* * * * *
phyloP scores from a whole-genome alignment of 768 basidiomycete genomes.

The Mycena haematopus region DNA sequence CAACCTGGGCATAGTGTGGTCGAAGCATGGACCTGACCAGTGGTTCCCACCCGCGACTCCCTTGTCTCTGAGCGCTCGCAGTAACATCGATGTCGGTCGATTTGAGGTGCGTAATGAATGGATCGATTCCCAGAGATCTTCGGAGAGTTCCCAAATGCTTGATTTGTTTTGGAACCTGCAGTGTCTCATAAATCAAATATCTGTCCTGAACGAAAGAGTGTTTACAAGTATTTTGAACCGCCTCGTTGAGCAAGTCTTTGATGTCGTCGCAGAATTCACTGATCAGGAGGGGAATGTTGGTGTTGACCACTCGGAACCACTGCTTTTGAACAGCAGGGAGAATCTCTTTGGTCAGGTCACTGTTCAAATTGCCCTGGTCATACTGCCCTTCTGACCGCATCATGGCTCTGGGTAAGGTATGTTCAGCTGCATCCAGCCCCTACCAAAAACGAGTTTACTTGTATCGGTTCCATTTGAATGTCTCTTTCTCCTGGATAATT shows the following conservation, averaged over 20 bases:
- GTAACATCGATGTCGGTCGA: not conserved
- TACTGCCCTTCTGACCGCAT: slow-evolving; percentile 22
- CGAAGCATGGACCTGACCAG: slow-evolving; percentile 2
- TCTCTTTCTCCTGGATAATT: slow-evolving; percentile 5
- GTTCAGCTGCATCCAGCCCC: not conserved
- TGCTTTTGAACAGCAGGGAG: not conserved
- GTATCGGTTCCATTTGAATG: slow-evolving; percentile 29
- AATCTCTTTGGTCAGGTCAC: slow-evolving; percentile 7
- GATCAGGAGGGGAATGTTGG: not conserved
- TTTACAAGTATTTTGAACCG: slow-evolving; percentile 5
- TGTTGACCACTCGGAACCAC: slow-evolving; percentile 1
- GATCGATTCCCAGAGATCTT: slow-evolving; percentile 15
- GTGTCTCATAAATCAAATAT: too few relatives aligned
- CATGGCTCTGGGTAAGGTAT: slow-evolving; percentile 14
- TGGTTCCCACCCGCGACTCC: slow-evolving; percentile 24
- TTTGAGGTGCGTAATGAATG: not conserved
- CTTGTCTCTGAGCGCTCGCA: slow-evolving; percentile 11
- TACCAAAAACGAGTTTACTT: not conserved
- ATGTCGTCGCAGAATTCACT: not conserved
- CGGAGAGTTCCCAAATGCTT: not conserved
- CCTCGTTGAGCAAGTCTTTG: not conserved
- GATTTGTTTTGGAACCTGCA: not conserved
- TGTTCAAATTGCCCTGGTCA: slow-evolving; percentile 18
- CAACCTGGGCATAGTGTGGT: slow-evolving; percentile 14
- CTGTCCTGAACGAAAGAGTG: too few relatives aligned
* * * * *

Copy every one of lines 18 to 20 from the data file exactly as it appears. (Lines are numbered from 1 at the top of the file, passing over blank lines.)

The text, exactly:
- TTTGAGGTGCGTAATGAATG: not conserved
- CTTGTCTCTGAGCGCTCGCA: slow-evolving; percentile 11
- TACCAAAAACGAGTTTACTT: not conserved